Trench Life


Monday, March 1st.

This is something quite new, writing a letter in the trenches. We paraded at 5 p.m., marched to the edge of the town, where we waited till 6.15, when it was getting dark, and guides met us and brought us up to the trenches. As I said this afternoon, these are de luxe; the officers we are with had me in to dinner with them. We had bully beef and potatoes, welsh rabbit, cake, jam, bread, butter, whisky, and coffee, with cherry brandy and cigarettes to follow. Then we went round the sentries to see all was well, and now I am in my own bedroom. It is a dug-out on a side trench, about six feet square and about four feet high. Opposite the door is the bed-canvas on a frame two feet from the ground, with straw pillow; beside it a box for a table, with a magazine and weekly paper, with a candle burning; and beside the door a fireplace made of a biscuit tin and burning charcoal. Over it are two pictures from an illustrated paper. The carpet is empty sand-bags, the sides are boards with mud outside them, roof corrugated iron with earth on top. They dig a space out, put in the wooden props and sides, put corrugated iron on top and fill in the top, etc., with earth, hang a bit of canvas or rubber sheeting on top; and who could be happier?


Monday, March 8th.

We paraded at 5.30 at our billets, and had a long trying march in pitch black with very bad roads. In some places the water was three inches deep across the road, and we had to pass motor transports, etc. It rained nearly all day, but cleared up by night, but was still very dark and cloudy. When we arrived near the firing line we picked up more stuff, as everyone had to carry 24 hours' grub, coke, kindling, etc. The men were terribly ladened down, but were splendid. We met our guides, and marched down a road and across a ploughed field-you can imagine its state after the rain; had to cross two plank bridges, step over a wire, and at last stumbled into our trench. On getting in every man "stands-to," that is, stands up at the parapet at the place he will fire from, and peers out into the dark where one knows the German lines are. The other company then fell out, our chaps take off their packs, etc., sentries are posted, the men heat some tea in a brazier and try to snuggle into a tiny dug-out. I report to the outgoing C.O., sign for shovels, etc., he is leaving, find out what has been happening, and all the news, and then start my rounds. As we have some detached posts, this means floundering around in the dark in thick mud, speaking to each sentry and seeing that all is well. We had some supper first, then I made my rounds, which took till nearly three o'clock, then turned in for a couple of hours, and then we stood-to till it was light enough to see all was clear. This brings it to Sunday morning, which was another wet, cheerless day.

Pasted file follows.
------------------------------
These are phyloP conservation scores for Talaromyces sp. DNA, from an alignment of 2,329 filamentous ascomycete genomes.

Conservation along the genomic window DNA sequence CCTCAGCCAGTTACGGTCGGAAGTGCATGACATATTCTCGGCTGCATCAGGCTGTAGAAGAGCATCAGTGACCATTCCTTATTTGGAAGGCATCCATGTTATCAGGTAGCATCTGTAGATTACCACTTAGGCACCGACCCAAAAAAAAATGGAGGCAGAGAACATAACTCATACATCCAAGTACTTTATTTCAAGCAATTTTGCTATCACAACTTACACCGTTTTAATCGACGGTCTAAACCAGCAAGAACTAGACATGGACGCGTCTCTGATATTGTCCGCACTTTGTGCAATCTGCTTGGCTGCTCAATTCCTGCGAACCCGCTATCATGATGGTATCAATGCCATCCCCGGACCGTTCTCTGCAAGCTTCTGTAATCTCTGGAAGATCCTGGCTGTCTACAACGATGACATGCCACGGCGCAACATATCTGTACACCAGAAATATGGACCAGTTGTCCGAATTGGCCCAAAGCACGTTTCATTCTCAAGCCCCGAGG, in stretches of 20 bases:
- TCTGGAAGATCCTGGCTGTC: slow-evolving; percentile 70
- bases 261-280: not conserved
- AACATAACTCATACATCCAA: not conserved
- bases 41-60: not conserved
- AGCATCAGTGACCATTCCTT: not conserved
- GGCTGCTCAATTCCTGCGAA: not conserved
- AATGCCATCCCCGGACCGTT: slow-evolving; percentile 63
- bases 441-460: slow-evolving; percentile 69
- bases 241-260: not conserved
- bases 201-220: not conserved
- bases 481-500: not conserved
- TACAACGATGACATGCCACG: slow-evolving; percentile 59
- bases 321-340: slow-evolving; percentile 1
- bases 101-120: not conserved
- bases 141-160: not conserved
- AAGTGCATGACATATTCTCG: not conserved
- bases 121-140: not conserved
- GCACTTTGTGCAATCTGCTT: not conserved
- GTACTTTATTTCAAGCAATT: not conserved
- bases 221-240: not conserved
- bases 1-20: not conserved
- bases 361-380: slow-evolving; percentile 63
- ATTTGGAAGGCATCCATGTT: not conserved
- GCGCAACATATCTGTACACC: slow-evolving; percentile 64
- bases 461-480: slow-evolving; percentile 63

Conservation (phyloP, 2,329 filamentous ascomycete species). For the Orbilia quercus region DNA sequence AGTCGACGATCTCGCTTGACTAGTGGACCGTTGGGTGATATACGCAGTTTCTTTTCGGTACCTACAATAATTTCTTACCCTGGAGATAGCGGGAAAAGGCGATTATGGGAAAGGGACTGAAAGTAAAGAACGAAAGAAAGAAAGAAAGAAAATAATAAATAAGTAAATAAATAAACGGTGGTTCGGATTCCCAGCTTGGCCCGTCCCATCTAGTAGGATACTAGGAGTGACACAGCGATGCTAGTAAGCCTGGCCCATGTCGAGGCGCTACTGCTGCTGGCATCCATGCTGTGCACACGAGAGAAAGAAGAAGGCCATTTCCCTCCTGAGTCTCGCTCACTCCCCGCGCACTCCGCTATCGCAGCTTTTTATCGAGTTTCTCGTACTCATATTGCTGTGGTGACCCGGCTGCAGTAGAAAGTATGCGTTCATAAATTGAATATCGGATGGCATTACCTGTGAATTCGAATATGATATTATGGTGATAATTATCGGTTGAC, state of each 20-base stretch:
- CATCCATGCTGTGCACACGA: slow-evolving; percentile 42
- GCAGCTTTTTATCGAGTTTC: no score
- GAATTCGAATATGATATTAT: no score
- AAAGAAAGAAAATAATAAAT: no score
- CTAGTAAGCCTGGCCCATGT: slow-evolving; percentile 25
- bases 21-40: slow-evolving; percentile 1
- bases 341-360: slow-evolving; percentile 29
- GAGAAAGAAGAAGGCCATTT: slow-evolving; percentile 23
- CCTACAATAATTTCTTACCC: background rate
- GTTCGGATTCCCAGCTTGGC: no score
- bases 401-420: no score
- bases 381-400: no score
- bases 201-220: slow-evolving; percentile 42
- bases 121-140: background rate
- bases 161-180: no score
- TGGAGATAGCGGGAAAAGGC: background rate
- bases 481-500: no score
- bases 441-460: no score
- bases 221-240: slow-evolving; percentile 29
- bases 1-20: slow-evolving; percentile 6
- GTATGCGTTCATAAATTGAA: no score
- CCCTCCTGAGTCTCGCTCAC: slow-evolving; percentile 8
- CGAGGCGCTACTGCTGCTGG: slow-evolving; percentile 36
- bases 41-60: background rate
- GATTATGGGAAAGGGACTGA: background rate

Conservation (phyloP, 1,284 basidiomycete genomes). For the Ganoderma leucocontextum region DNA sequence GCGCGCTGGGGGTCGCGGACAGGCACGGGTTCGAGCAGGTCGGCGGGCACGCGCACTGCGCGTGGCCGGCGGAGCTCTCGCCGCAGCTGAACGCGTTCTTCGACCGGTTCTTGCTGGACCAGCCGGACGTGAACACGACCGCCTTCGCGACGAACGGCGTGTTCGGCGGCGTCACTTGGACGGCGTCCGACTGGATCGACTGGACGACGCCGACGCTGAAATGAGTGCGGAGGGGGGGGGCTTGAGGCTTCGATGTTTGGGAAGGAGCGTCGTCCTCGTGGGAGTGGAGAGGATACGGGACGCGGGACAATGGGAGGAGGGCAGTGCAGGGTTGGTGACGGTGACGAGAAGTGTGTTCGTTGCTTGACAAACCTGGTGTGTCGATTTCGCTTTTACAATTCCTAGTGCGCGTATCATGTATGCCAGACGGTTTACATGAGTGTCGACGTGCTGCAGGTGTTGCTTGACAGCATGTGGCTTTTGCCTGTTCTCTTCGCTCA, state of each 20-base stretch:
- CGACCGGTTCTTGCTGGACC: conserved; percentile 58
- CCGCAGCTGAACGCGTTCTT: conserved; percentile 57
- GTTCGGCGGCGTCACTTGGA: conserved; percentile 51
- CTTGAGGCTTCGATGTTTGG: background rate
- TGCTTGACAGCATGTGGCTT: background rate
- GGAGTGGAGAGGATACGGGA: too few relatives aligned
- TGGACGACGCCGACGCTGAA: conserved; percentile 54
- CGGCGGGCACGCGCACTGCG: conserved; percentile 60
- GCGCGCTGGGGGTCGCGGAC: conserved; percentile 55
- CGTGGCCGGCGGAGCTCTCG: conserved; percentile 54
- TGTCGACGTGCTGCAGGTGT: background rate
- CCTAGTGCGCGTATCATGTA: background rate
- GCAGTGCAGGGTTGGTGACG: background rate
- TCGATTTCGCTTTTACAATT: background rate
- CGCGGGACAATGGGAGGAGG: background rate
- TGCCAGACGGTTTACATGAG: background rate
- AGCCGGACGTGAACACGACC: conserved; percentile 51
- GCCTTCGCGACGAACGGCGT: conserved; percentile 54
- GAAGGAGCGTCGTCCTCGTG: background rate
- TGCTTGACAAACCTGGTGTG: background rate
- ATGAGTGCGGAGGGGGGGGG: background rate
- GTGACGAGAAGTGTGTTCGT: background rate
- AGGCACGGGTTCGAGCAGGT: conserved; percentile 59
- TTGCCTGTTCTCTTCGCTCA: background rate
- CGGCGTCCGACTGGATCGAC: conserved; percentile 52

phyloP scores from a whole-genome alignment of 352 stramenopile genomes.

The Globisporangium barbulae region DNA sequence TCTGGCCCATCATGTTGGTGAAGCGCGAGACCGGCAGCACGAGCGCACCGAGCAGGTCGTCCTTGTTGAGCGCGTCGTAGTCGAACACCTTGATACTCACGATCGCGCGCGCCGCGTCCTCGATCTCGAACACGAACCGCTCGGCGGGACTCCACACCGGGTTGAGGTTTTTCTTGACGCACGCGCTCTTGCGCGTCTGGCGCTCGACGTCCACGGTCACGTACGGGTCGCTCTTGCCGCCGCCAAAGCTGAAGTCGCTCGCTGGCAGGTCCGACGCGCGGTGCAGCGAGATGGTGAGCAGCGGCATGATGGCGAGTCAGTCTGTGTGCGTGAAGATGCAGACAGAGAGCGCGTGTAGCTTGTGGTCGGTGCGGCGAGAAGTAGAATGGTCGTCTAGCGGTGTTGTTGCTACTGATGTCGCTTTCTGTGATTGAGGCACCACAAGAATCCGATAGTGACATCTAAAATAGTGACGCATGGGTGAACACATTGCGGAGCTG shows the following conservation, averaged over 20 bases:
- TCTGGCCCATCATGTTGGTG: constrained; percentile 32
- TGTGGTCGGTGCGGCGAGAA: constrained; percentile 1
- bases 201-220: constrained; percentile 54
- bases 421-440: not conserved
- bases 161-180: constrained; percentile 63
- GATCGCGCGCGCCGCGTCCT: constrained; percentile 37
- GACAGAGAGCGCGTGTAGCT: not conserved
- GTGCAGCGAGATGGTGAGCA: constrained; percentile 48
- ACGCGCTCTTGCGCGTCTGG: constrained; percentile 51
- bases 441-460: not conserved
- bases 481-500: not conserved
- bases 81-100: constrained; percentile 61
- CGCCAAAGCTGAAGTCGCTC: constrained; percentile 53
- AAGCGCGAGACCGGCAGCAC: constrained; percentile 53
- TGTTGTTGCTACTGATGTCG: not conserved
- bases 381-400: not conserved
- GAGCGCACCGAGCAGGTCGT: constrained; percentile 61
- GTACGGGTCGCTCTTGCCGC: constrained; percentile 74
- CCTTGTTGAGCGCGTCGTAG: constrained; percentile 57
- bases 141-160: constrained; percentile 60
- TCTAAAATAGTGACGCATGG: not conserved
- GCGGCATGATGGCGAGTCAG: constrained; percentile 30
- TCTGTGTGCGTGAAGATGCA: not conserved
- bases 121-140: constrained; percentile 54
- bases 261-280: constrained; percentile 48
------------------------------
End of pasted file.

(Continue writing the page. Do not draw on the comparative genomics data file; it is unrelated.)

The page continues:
March 23rd, 1915.

...In the trenches themselves one has to look out, as there is lots of water under the narrow planks which have now been put down, and a false step means you go over the top of your gum boots in water which does not smell exactly like eau-de-cologne. The company officers have pretty comfortable dug-outs in the trenches, and always seem to have plenty to eat and drink. It does not sound very exciting, does it? The main feature, I think, is the weirdness at night. Every one is on the go. Working parties out in front fixing the wire, others inside working at the parapet, and so forth. Fatigue parties bringing in the rations and fuel, and listening posts and patrols coming in reporting if there is any movement in the enemy's trenches. We come back from the right along a road running parallel to the trench, and only a short distance behind it, consequently the bullets come cracking over, but it is not "aimed" fire, and as all the fatigue parties for the right section go along it, and no one has been hit, we regard it as pretty safe.


March 24th, 1915.

...Things with us have been very, very quiet this last week. We thought at one time it might be just the reverse. Our friends opposite are almost rude-they cut us dead; ignore us. We try to get a rise out of them, but no, they won't answer. When we first came their snipers were very active, but whether it is because they don't want to shoot or because we give them six shots for every one they fire us, things are different now. They have a sense of humour, though; one day they stuck up on the parapet a wooden horse such as a child might play with. Our chaps shot it down; they put it up again with a bandage round its neck, and one round a hind leg. They call out at times such things as, "We no shoot, you no shoot." "We are Saxons and you are Anglo-Saxons." "If you come half-way we'll give you cigarettes." "Hello, B. C., how would you like to be walking down Hastings Street?" They seemed to know and apparently did know exactly when we took over. Their system of espionage is perfect.

Mary Plummer, With the First Canadian Contingent (Toronto: Hodder & Stoughton, 1915), pp. 52-53.